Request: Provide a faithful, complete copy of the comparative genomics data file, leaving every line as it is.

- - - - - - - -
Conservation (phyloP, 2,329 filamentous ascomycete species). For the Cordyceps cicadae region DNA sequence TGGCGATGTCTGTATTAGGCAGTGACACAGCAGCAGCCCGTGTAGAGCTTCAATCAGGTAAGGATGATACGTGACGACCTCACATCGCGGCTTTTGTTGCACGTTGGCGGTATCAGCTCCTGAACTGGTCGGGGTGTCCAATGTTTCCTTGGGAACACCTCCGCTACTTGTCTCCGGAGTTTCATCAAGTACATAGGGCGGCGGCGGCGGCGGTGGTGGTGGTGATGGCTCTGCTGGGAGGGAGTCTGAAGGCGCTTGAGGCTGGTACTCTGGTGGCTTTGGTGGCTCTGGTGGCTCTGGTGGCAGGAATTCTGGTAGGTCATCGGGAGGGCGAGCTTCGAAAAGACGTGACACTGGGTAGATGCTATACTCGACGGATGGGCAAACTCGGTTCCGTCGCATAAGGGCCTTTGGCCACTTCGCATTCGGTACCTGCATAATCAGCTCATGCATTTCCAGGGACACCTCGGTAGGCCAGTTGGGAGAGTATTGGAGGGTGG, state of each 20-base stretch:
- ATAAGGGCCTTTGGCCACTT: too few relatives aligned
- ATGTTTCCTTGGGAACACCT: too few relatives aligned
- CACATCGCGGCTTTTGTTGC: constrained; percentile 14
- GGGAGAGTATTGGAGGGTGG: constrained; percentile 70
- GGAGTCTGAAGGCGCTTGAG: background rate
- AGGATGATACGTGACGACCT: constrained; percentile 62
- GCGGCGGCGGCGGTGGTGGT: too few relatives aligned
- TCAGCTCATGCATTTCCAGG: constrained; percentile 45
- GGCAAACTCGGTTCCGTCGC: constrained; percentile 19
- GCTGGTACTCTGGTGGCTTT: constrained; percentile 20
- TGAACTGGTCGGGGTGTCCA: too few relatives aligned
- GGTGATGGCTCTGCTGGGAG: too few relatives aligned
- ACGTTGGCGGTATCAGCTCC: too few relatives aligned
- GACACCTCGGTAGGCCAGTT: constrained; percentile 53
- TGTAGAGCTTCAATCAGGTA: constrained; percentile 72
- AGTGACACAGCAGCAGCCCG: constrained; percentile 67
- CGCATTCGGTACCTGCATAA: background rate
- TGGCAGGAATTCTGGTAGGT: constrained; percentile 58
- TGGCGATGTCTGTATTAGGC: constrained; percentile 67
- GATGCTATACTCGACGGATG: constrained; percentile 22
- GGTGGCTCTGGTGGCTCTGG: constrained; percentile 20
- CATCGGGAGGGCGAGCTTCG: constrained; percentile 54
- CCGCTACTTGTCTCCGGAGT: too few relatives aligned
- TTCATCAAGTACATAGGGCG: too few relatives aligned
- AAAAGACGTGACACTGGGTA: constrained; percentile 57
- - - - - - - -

Conservation (phyloP, 2,329 filamentous ascomycete species). For the Cordyceps cicadae region DNA sequence TGGCGATGTCTGTATTAGGCAGTGACACAGCAGCAGCCCGTGTAGAGCTTCAATCAGGTAAGGATGATACGTGACGACCTCACATCGCGGCTTTTGTTGCACGTTGGCGGTATCAGCTCCTGAACTGGTCGGGGTGTCCAATGTTTCCTTGGGAACACCTCCGCTACTTGTCTCCGGAGTTTCATCAAGTACATAGGGCGGCGGCGGCGGCGGTGGTGGTGGTGATGGCTCTGCTGGGAGGGAGTCTGAAGGCGCTTGAGGCTGGTACTCTGGTGGCTTTGGTGGCTCTGGTGGCTCTGGTGGCAGGAATTCTGGTAGGTCATCGGGAGGGCGAGCTTCGAAAAGACGTGACACTGGGTAGATGCTATACTCGACGGATGGGCAAACTCGGTTCCGTCGCATAAGGGCCTTTGGCCACTTCGCATTCGGTACCTGCATAATCAGCTCATGCATTTCCAGGGACACCTCGGTAGGCCAGTTGGGAGAGTATTGGAGGGTGG, state of each 20-base stretch:
- ATAAGGGCCTTTGGCCACTT: too few relatives aligned
- ATGTTTCCTTGGGAACACCT: too few relatives aligned
- CACATCGCGGCTTTTGTTGC: constrained; percentile 14
- GGGAGAGTATTGGAGGGTGG: constrained; percentile 70
- GGAGTCTGAAGGCGCTTGAG: background rate
- AGGATGATACGTGACGACCT: constrained; percentile 62
- GCGGCGGCGGCGGTGGTGGT: too few relatives aligned
- TCAGCTCATGCATTTCCAGG: constrained; percentile 45
- GGCAAACTCGGTTCCGTCGC: constrained; percentile 19
- GCTGGTACTCTGGTGGCTTT: constrained; percentile 20
- TGAACTGGTCGGGGTGTCCA: too few relatives aligned
- GGTGATGGCTCTGCTGGGAG: too few relatives aligned
- ACGTTGGCGGTATCAGCTCC: too few relatives aligned
- GACACCTCGGTAGGCCAGTT: constrained; percentile 53
- TGTAGAGCTTCAATCAGGTA: constrained; percentile 72
- AGTGACACAGCAGCAGCCCG: constrained; percentile 67
- CGCATTCGGTACCTGCATAA: background rate
- TGGCAGGAATTCTGGTAGGT: constrained; percentile 58
- TGGCGATGTCTGTATTAGGC: constrained; percentile 67
- GATGCTATACTCGACGGATG: constrained; percentile 22
- GGTGGCTCTGGTGGCTCTGG: constrained; percentile 20
- CATCGGGAGGGCGAGCTTCG: constrained; percentile 54
- CCGCTACTTGTCTCCGGAGT: too few relatives aligned
- TTCATCAAGTACATAGGGCG: too few relatives aligned
- AAAAGACGTGACACTGGGTA: constrained; percentile 57